September brings us another delicious month of pantry staples -- read on for more about each and ideas for how to make the most of them! The September Taste the World box is an exploration of Sichuan cuisine: The rice, described below, relates most closely, but the couscous and even the black beans can also be complementary, too (and Sichuan cooking is no stranger to noodles -- though not necessarily Italian discs!).
Here's what's in the box:
* Riso Nero Integrale (Gli Aironi)
* Midnight Black Beans (Rancho Gordo)
* Ayacote Morado Beans (Rancho Gordo)
* Organic Croxetti Pasta (Pasta di Liguria)
* Organic Farro Couscous (La Specialità di Maja)
* Seedless Blackberry Rosemary Jam (Eat This Yum)
The Ayacote Morados and Black Beans can be cooked according to my "How to Cook: Beans" post.
The Black Rice can be cooked according to instructions in my "How to Cook: Grains" post (but you may want to do something different - read on!).
Riso Nero Integrale (Gli Aironi)
This black Italian rice provides a lovely variation from the usual, plays very well with the Sichuan ingredients if you’re getting them, and otherwise works very well anywhere a sturdy rice with a lot of flavor is called for.
I made a great Sichuan Crab Fried Rice with leftovers of this -- it holds up very well in the wok after an overnight in the fridge (once cooked). I based it loosely on this recipe, though I used crab, didn't use the ham, added doubanjiang paste in the base along with the yacai, and also included a bunch of chinese broccoli for more veg.
Midnight Black Beans (Rancho Gordo)
A true classic -- and the very first Rancho Gordo beans I ever cooked. These black turtle beans are super-versatile, going from soups, to salads, refried, made into a dip, or just about anything else you can imagine.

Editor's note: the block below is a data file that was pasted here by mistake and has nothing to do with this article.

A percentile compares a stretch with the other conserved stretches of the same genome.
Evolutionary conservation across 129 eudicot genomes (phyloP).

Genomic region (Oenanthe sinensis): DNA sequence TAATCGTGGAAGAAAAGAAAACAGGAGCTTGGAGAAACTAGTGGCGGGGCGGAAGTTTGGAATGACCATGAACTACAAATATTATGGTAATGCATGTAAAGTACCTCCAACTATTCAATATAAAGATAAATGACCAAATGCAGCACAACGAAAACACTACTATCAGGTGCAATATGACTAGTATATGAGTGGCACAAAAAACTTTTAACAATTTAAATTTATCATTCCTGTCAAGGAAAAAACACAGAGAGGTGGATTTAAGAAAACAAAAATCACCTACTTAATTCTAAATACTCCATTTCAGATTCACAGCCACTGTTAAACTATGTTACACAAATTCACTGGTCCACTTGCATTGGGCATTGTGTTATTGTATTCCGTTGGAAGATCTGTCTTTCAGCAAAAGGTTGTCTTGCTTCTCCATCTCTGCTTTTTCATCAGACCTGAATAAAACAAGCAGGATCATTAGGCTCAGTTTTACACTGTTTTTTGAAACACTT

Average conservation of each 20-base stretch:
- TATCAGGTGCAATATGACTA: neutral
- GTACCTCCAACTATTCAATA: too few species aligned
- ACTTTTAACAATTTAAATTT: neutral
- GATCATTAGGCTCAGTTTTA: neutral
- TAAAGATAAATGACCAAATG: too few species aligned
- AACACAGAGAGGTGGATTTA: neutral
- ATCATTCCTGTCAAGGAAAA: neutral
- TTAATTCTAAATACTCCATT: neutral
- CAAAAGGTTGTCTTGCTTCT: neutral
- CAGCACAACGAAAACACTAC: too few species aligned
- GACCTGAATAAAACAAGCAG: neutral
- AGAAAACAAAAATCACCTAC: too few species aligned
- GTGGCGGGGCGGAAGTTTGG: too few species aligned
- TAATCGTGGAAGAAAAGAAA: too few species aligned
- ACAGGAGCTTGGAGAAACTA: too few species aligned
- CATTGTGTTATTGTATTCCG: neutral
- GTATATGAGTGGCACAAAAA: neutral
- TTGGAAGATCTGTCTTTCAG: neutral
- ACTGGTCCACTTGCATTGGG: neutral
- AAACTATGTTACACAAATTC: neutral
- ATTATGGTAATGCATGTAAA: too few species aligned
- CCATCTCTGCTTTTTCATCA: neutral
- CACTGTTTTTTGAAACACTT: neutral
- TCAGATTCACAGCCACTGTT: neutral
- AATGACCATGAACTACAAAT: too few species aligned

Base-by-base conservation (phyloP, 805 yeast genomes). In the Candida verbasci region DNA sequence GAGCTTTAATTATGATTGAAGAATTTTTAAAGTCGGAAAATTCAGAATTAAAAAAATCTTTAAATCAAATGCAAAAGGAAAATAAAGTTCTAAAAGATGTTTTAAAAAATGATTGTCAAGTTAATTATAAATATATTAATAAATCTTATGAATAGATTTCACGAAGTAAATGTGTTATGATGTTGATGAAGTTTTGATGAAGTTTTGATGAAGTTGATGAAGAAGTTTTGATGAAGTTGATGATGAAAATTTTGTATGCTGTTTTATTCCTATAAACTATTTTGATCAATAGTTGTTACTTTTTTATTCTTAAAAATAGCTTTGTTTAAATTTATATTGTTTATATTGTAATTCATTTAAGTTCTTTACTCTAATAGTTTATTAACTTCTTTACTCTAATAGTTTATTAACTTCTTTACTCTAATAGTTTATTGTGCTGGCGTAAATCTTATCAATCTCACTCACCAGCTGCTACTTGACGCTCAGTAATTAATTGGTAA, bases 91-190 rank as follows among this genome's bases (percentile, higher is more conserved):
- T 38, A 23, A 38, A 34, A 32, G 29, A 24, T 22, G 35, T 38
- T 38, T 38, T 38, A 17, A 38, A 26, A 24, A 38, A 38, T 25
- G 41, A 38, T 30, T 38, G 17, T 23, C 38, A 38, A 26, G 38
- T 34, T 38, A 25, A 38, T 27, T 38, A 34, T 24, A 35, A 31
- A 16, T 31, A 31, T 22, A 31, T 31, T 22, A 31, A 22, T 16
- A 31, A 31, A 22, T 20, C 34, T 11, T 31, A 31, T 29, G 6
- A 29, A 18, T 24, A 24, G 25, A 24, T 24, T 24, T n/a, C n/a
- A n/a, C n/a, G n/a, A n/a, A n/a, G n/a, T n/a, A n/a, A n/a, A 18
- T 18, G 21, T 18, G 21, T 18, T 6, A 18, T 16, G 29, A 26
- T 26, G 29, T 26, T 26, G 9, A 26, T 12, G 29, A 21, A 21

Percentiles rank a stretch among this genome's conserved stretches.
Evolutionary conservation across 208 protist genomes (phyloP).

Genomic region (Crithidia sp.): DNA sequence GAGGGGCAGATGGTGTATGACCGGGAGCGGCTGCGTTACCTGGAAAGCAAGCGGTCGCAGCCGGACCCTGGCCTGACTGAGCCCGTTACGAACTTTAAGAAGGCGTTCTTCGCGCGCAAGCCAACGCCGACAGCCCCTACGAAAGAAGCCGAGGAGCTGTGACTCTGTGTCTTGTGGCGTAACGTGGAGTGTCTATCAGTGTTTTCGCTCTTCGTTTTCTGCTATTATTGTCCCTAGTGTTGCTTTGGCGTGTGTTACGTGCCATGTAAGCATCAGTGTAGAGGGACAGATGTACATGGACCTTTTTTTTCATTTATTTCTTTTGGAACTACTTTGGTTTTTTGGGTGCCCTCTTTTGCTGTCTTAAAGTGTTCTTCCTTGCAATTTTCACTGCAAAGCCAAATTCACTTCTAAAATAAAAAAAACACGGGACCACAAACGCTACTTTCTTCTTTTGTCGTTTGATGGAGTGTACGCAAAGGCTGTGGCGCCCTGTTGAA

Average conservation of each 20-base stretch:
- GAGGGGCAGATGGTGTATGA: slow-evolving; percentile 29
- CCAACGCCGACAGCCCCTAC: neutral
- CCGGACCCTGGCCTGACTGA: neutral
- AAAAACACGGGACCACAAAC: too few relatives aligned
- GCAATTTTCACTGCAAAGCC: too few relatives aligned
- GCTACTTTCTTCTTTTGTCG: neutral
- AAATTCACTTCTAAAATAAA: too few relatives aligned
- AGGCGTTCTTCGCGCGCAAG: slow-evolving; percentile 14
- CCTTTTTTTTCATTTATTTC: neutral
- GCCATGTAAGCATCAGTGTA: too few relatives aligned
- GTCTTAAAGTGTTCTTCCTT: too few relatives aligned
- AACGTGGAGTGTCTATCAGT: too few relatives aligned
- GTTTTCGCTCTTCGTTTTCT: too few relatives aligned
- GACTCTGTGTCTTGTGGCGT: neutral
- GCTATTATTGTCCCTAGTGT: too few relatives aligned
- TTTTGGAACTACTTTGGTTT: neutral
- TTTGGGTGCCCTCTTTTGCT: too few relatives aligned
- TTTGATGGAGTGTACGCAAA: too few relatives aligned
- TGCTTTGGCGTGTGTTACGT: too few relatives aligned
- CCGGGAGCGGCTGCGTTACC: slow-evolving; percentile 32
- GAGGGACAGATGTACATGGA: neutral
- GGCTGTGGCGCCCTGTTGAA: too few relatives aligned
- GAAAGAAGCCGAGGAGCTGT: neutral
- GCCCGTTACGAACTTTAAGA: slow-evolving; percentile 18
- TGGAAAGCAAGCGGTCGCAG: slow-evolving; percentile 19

Please do *not* soak these – they’re nice and fresh, should cook quickly enough, and soaking will just dilute the color and the broth you wind up with.
Ayacote Morado Beans (Rancho Gordo)
These Ayacote Morados are part of the Rancho Gordo-Xoxoc project, working together to help small farmers and producers continue to grow their indigenous products in Mexico, despite international trade policies that discourage genetic diversity and local food traditions.
Big and beefy, these beans will get nice and creamy if you give them enough time on a slow simmer with aromatics, and is perfect for braises, soups, and stews.
Organic Croxetti Pasta (Pasta di Liguria)
Hand-crafted in Liguria, the Croxetti is an ancient shape (dating back to the 14th century) stamped with a unique design on each pasta “disc.” Made from organic durum wheat, Croxetti work especially well with lots of sauce – don’t go light here.
Organic Farro Couscous (La Specialità di Maja)
Made in Ferrara, Italy, this farro-based couscous cooks up very quickly (just 5 minutes once your water boils!) and works as the base of a salad, under a stew, or simply as a tasty side dish.
Just add one cup boiling water to one cup dried couscous, some good salt, stir, cover, wait for five minutes, fluff with a fork, and go from there.
Seedless Blackberry Rosemary Jam (Eat This Yum)
Made with local, organic fruits, and topped with a cane sugar-citric acid blend (for a bit of a sour hit), these are like amazing, craft versions of sour-patch kids.
And to go along with the Ashkenazi theme, there's always been a tradition in my family (and many) of gummy fruit candies at holidays (especially Passover), so this is also in honor of that.
If you're a Ben to Table box subscriber, you can check out all you need to know about your Sichuan ingredients here: https://bentotable.com/blogs/news/what-to-do-with-taste-of-suchuan-box